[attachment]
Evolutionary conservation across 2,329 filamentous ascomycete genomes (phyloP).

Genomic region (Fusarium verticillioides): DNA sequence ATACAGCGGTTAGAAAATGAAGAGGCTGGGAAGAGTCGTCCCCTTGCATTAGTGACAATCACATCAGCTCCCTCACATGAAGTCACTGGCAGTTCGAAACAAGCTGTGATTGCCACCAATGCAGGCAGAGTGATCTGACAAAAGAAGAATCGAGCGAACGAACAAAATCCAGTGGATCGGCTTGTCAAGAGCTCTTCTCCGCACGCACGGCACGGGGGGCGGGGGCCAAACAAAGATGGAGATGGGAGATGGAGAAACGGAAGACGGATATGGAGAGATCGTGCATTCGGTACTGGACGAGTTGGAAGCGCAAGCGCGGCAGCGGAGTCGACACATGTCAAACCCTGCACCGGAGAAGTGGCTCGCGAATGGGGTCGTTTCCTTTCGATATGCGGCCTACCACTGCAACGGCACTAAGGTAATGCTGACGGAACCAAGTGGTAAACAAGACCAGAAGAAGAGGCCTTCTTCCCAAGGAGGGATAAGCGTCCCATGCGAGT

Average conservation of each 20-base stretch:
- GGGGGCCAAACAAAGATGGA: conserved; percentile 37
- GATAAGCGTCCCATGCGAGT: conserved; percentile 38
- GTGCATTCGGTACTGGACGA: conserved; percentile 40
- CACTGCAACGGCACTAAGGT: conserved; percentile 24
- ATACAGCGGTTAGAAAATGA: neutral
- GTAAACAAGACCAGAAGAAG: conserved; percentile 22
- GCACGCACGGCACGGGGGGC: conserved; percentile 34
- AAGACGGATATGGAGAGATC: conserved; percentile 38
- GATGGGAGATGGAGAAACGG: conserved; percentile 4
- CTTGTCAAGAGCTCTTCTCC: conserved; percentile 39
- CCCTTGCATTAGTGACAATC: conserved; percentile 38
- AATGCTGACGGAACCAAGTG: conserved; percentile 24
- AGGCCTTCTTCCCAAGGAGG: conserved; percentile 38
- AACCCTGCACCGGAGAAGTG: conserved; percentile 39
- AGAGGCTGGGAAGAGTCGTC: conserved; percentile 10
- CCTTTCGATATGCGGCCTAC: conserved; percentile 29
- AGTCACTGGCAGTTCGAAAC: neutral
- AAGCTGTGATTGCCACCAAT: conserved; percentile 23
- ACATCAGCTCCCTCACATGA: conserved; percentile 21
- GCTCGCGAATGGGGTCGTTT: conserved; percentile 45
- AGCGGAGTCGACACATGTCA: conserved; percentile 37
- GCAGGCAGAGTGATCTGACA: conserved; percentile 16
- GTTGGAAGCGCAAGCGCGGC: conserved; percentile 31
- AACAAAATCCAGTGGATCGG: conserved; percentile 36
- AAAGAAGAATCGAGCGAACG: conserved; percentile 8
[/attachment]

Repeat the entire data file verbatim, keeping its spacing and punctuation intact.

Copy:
Evolutionary conservation across 2,329 filamentous ascomycete genomes (phyloP).

Genomic region (Fusarium verticillioides): DNA sequence ATACAGCGGTTAGAAAATGAAGAGGCTGGGAAGAGTCGTCCCCTTGCATTAGTGACAATCACATCAGCTCCCTCACATGAAGTCACTGGCAGTTCGAAACAAGCTGTGATTGCCACCAATGCAGGCAGAGTGATCTGACAAAAGAAGAATCGAGCGAACGAACAAAATCCAGTGGATCGGCTTGTCAAGAGCTCTTCTCCGCACGCACGGCACGGGGGGCGGGGGCCAAACAAAGATGGAGATGGGAGATGGAGAAACGGAAGACGGATATGGAGAGATCGTGCATTCGGTACTGGACGAGTTGGAAGCGCAAGCGCGGCAGCGGAGTCGACACATGTCAAACCCTGCACCGGAGAAGTGGCTCGCGAATGGGGTCGTTTCCTTTCGATATGCGGCCTACCACTGCAACGGCACTAAGGTAATGCTGACGGAACCAAGTGGTAAACAAGACCAGAAGAAGAGGCCTTCTTCCCAAGGAGGGATAAGCGTCCCATGCGAGT

Average conservation of each 20-base stretch:
- GGGGGCCAAACAAAGATGGA: conserved; percentile 37
- GATAAGCGTCCCATGCGAGT: conserved; percentile 38
- GTGCATTCGGTACTGGACGA: conserved; percentile 40
- CACTGCAACGGCACTAAGGT: conserved; percentile 24
- ATACAGCGGTTAGAAAATGA: neutral
- GTAAACAAGACCAGAAGAAG: conserved; percentile 22
- GCACGCACGGCACGGGGGGC: conserved; percentile 34
- AAGACGGATATGGAGAGATC: conserved; percentile 38
- GATGGGAGATGGAGAAACGG: conserved; percentile 4
- CTTGTCAAGAGCTCTTCTCC: conserved; percentile 39
- CCCTTGCATTAGTGACAATC: conserved; percentile 38
- AATGCTGACGGAACCAAGTG: conserved; percentile 24
- AGGCCTTCTTCCCAAGGAGG: conserved; percentile 38
- AACCCTGCACCGGAGAAGTG: conserved; percentile 39
- AGAGGCTGGGAAGAGTCGTC: conserved; percentile 10
- CCTTTCGATATGCGGCCTAC: conserved; percentile 29
- AGTCACTGGCAGTTCGAAAC: neutral
- AAGCTGTGATTGCCACCAAT: conserved; percentile 23
- ACATCAGCTCCCTCACATGA: conserved; percentile 21
- GCTCGCGAATGGGGTCGTTT: conserved; percentile 45
- AGCGGAGTCGACACATGTCA: conserved; percentile 37
- GCAGGCAGAGTGATCTGACA: conserved; percentile 16
- GTTGGAAGCGCAAGCGCGGC: conserved; percentile 31
- AACAAAATCCAGTGGATCGG: conserved; percentile 36
- AAAGAAGAATCGAGCGAACG: conserved; percentile 8